Web3 has become a symbol of a new and better Internet era. Identifying its main features and advantages will help determine Web3 prospects and relevance to a user.
The Web’s evolution can be broken down into three stages. The first stage, or Web1, is also called “read-only” due to its practically one-way user interaction. It started around 1990 and lasted a bit more than ten years. The first generation of the Web offered only static pages with very little chance for users to engage with one another. Providers and server administrators were those who controlled and owned the data.
Web2 emerged in the mid-2000s and has remained a part of most people’s daily lives so far. Signature features of Web2 are the flourishing of tech giants, user-generated content and e-commerce, as well as users embracing social networks and content platforms, such as content-sharing websites or blogs. Web2 represents most of the applications and social networks that are widely used today. Data is owned by platforms and companies, and users still depend on their trustworthiness and reliability.
In turn, Web3 relies on blockchain technology and fosters decentralization of projects and businesses and users’ control over their data.
Since 2014, when the term was first used, it has had a parallel existence with a second generation of the World Web, just like Web2 coexisted for a long time with its predecessor.
How Web3 enhances user experience
Blockchain technology and decentralization: Web3 engages users with blockchain technology in a smooth and straightforward way. When navigating Web3 platforms, users might not even notice the difference from traditional apps. Meanwhile, Web3 apps are blockchain-driven dApps — decentralized applications, meaning users’ data is not stored in a single server but across multiple nodes. As a result, data is not owned by any single entity. As Web3’s notable advantage, decentralization empowers other features that help solve main Web2 issues related to security, ownership, monetization and transparency.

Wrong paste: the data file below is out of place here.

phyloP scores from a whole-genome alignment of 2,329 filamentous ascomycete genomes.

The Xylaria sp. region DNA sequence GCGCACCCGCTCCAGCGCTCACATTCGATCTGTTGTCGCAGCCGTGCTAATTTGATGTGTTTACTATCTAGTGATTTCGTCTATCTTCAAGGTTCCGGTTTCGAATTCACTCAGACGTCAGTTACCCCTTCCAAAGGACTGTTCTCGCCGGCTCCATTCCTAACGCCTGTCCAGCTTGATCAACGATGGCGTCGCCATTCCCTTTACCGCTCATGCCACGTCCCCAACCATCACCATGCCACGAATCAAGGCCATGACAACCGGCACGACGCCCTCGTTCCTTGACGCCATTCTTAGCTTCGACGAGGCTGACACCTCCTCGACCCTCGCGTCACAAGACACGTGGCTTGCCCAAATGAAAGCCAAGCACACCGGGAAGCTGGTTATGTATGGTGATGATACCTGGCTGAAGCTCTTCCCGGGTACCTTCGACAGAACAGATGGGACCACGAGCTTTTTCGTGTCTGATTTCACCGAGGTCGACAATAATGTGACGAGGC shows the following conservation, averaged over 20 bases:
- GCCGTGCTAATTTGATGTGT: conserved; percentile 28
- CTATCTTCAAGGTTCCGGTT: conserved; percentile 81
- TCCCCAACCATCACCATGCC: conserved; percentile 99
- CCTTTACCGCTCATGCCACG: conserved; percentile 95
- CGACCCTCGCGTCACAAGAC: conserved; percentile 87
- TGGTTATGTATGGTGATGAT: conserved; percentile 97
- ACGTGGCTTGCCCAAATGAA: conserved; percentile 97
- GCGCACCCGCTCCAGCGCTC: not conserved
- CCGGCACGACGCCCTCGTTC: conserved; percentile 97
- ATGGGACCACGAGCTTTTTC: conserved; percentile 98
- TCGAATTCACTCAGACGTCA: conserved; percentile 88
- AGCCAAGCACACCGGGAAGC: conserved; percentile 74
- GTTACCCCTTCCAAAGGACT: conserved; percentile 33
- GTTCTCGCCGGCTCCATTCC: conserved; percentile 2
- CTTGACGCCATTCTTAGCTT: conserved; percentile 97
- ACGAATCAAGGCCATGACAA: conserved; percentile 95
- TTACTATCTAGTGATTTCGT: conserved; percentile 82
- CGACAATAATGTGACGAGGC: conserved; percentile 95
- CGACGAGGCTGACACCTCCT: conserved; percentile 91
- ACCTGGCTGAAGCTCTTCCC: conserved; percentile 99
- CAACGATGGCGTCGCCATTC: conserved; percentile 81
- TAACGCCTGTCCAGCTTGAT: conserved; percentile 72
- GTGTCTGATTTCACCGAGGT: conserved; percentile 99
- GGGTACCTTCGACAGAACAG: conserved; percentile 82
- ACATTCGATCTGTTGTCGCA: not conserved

Improved privacy: Storing user data and information in a decentralized way is fundamentally different from the data exploiting approach harnessed by such giants as Meta and Google. Basically, almost all Web2 platforms own user data and take advantage of using it for monetization. Even if they don’t sell their user database, they still profit from targeted ads. With a decentralized approach, the issue of data leakage is eliminated, and users get back their privacy.
More data ownership: In Web3, users have their digital identity (ID) managed via wallets or naming systems providing users with unique blockchain-minted domains. Digital identities can prove ownership and introduce a user to Web3 without revealing personal data. Plus, they can be both linked to real-world identities or remain anonymous.
The digital ID solves the problem of authorizing and gaining reputation on different platforms since it is a single “pass” followed by reputation baggage used across all Web3. So there is no danger of losing your value as a content creator even if you leave some platform — everything is ID-coded.
Another revolutionary technology related to ownership is NFT, which represents the users’ rights over digital or real-world digitized items by recording the details on the blockchain.